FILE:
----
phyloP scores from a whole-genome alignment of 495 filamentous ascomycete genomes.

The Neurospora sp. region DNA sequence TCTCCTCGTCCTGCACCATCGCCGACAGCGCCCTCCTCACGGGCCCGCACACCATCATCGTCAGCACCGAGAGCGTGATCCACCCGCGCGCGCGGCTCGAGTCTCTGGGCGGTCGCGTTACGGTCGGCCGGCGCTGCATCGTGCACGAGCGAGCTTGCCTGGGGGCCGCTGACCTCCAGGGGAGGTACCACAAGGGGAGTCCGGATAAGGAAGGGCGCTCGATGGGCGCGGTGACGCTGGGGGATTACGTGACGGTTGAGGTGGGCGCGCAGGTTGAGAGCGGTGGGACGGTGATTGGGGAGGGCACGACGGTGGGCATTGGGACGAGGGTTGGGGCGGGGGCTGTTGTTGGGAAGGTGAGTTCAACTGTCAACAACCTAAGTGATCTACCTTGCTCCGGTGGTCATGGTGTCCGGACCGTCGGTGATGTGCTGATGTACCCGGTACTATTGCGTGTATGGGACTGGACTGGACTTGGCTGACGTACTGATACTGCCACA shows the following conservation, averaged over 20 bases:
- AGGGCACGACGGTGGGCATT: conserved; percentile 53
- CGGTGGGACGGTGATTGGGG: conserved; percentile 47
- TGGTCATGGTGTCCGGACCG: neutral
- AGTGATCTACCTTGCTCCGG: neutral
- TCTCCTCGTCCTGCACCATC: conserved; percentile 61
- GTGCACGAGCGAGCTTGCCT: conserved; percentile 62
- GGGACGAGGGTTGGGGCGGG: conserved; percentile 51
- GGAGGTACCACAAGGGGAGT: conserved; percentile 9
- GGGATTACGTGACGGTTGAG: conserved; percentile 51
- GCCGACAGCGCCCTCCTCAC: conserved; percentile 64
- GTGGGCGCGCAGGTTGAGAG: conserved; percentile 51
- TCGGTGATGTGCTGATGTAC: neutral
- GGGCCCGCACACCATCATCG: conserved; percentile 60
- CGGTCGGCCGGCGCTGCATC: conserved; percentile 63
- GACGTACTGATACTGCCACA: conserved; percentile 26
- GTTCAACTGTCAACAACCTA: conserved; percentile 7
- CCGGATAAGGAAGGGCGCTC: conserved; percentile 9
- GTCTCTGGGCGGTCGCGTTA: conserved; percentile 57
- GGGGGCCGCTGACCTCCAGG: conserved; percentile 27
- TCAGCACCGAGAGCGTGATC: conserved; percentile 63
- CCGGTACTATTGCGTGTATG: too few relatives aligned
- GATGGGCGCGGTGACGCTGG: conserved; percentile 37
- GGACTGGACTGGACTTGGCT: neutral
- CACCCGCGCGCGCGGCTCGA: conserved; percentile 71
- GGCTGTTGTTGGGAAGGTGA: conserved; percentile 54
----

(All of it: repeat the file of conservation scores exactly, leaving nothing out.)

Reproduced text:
phyloP scores from a whole-genome alignment of 495 filamentous ascomycete genomes.

The Neurospora sp. region DNA sequence TCTCCTCGTCCTGCACCATCGCCGACAGCGCCCTCCTCACGGGCCCGCACACCATCATCGTCAGCACCGAGAGCGTGATCCACCCGCGCGCGCGGCTCGAGTCTCTGGGCGGTCGCGTTACGGTCGGCCGGCGCTGCATCGTGCACGAGCGAGCTTGCCTGGGGGCCGCTGACCTCCAGGGGAGGTACCACAAGGGGAGTCCGGATAAGGAAGGGCGCTCGATGGGCGCGGTGACGCTGGGGGATTACGTGACGGTTGAGGTGGGCGCGCAGGTTGAGAGCGGTGGGACGGTGATTGGGGAGGGCACGACGGTGGGCATTGGGACGAGGGTTGGGGCGGGGGCTGTTGTTGGGAAGGTGAGTTCAACTGTCAACAACCTAAGTGATCTACCTTGCTCCGGTGGTCATGGTGTCCGGACCGTCGGTGATGTGCTGATGTACCCGGTACTATTGCGTGTATGGGACTGGACTGGACTTGGCTGACGTACTGATACTGCCACA shows the following conservation, averaged over 20 bases:
- AGGGCACGACGGTGGGCATT: conserved; percentile 53
- CGGTGGGACGGTGATTGGGG: conserved; percentile 47
- TGGTCATGGTGTCCGGACCG: neutral
- AGTGATCTACCTTGCTCCGG: neutral
- TCTCCTCGTCCTGCACCATC: conserved; percentile 61
- GTGCACGAGCGAGCTTGCCT: conserved; percentile 62
- GGGACGAGGGTTGGGGCGGG: conserved; percentile 51
- GGAGGTACCACAAGGGGAGT: conserved; percentile 9
- GGGATTACGTGACGGTTGAG: conserved; percentile 51
- GCCGACAGCGCCCTCCTCAC: conserved; percentile 64
- GTGGGCGCGCAGGTTGAGAG: conserved; percentile 51
- TCGGTGATGTGCTGATGTAC: neutral
- GGGCCCGCACACCATCATCG: conserved; percentile 60
- CGGTCGGCCGGCGCTGCATC: conserved; percentile 63
- GACGTACTGATACTGCCACA: conserved; percentile 26
- GTTCAACTGTCAACAACCTA: conserved; percentile 7
- CCGGATAAGGAAGGGCGCTC: conserved; percentile 9
- GTCTCTGGGCGGTCGCGTTA: conserved; percentile 57
- GGGGGCCGCTGACCTCCAGG: conserved; percentile 27
- TCAGCACCGAGAGCGTGATC: conserved; percentile 63
- CCGGTACTATTGCGTGTATG: too few relatives aligned
- GATGGGCGCGGTGACGCTGG: conserved; percentile 37
- GGACTGGACTGGACTTGGCT: neutral
- CACCCGCGCGCGCGGCTCGA: conserved; percentile 71
- GGCTGTTGTTGGGAAGGTGA: conserved; percentile 54